“My Last Duchess” is written as a dramatic monologue, which is a poem
that is read as if on stage, talking to an audience or character in a
play. This method of writing has been used because the poem wants to
give one perspective, the Duke’s, in an effective manner. By using
this technique, Browning is also silencing the antagonist, the
Duchess, and becoming the protagonist. The rhyming scheme consists of
rhyming couplets, which give the poem a sense of order, and make the
speaker, the Duke in this case, seem well educated and in control of
their emotions and actions.
These methods of writing help show the character of the protagonist
and the way he viewed the traditions during the Victorian times.
There are two different views in which this poem can be interpreted,
the Marxist, and the feminist. The Marxist view interprets the poem as
if the Duke thinks of everything as his object, and the feminist
viewpoint makes the Duke look as if he doesn’t treat the Duchess as he
The Duke’s personality is revealed by different aspects in the poem,
for example the rhyming scheme, rhyming couplets, makes the poem flow
more easily, which leaves no gaps for interruption. This shows the
Duke’s love of being the centre of attention and being in control.
The Duke also shows this keenness of control when he says the painting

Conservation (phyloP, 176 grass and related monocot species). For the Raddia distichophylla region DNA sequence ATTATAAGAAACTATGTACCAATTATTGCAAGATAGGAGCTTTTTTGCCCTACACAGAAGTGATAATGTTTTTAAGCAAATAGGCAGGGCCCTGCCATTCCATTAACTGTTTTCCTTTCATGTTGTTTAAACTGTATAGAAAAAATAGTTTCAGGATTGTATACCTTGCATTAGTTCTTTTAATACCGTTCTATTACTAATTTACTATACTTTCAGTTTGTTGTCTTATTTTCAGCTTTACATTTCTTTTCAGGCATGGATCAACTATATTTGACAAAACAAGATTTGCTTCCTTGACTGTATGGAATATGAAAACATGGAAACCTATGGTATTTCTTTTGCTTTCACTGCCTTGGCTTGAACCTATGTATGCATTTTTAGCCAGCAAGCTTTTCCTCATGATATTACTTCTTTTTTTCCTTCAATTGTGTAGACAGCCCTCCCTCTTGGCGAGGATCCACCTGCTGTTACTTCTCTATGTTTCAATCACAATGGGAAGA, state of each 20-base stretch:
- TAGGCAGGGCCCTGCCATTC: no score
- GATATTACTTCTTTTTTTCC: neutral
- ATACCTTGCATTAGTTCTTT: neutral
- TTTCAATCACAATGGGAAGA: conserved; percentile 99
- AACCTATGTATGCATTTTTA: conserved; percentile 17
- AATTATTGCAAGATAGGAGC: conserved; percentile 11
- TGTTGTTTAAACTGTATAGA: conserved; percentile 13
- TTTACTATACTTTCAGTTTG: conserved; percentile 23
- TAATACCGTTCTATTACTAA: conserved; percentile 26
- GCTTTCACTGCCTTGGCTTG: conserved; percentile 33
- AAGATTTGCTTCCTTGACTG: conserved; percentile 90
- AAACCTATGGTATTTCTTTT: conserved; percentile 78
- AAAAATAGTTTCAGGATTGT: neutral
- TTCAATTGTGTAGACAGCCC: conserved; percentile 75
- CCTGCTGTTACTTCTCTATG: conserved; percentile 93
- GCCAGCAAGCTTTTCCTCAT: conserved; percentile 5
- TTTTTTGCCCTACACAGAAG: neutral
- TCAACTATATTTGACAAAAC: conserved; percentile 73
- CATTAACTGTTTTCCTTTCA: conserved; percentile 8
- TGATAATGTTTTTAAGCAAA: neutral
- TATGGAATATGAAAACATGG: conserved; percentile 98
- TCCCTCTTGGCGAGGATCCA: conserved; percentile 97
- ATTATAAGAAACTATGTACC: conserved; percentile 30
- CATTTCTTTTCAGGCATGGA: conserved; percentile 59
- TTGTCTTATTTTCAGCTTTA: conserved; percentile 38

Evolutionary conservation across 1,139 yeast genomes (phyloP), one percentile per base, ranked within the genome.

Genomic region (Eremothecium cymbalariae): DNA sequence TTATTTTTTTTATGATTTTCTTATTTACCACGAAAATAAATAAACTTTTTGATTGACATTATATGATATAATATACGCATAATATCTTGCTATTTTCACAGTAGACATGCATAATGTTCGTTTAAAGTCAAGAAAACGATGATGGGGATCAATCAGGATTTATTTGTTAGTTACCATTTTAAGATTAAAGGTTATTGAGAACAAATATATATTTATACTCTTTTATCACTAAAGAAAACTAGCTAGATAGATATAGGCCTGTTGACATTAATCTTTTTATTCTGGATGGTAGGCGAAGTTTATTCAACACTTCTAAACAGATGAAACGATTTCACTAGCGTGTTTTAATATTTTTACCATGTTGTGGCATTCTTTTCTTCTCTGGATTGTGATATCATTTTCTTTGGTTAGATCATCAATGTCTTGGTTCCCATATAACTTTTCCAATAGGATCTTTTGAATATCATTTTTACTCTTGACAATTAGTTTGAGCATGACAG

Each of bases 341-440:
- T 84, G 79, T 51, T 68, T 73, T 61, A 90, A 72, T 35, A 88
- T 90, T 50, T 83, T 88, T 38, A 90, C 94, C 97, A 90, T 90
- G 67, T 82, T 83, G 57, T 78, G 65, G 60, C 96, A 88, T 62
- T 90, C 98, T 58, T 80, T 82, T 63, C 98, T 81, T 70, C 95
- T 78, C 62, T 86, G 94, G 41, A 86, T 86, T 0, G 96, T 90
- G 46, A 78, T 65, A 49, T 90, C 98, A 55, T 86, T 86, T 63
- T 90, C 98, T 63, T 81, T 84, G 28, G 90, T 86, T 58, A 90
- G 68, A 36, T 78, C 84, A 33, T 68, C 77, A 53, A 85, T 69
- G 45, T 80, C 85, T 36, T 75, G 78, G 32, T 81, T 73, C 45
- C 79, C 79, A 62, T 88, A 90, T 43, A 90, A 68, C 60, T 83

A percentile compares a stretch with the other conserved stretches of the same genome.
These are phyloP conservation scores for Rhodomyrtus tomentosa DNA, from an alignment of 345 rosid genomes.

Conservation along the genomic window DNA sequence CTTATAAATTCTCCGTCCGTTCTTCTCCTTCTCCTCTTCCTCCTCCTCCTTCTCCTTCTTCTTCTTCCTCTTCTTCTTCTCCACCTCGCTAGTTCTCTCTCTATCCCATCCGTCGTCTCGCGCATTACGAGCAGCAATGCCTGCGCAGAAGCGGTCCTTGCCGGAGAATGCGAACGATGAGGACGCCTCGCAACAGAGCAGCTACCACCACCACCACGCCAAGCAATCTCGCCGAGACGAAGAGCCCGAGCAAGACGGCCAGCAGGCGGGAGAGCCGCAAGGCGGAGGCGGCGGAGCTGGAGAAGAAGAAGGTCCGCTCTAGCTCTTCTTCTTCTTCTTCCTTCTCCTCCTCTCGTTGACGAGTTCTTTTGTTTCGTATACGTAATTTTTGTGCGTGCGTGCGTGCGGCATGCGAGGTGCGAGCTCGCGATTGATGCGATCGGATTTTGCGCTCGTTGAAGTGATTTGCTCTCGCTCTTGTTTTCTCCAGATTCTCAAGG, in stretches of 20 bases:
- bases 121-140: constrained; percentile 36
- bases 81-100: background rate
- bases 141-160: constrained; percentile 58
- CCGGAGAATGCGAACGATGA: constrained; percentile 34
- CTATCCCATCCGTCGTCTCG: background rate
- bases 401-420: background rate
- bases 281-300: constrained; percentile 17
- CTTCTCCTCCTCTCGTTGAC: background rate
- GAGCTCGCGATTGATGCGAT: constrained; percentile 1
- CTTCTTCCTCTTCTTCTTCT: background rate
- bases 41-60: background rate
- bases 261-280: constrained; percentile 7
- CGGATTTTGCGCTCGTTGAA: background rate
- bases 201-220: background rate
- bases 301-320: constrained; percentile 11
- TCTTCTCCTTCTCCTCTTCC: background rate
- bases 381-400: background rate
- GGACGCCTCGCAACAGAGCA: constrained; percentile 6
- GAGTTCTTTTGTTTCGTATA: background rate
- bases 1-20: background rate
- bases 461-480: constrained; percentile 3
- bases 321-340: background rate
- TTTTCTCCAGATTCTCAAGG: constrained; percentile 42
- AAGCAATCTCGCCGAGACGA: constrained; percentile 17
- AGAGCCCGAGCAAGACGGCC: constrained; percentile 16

is of “my last Duchess”, showing he treated her as just another
article in his collection of art. The Duke also mentions Frà Pandolph
in his conversation with the count’s servant, showing he is proud of
the painting he has of the Duchess and he is showing off about having
a great artist to paint this picture that he calls “a wonder”.
... middle of paper ...
abuses and unhealthy attainment of material goods in the Victorian
society. The Duke is shown to be a very materialistic person in the
way he speaks of the Duchess as if she were an object he had acquired
instead of a loving wife.
`Frá Pandolph’ by design:
This shows the Duke’s materialism, because he is showing off about
having such a good artist paint a picture of his last Duchess. The
Duke also takes innocent, worthless things, to us, like his
“nine-hundred-years-old name”, which she, according to the Duke, took
from him like it was anything else she had been given before by a man.
Near the end of the poem, the Duke’s love of control and materialism
is summed up in one passage, in which he thinks himself as a powerful
God taming a beautiful, excitable animal:
Notice Neptune, though,
Taming a seahorse, thought a rarity.
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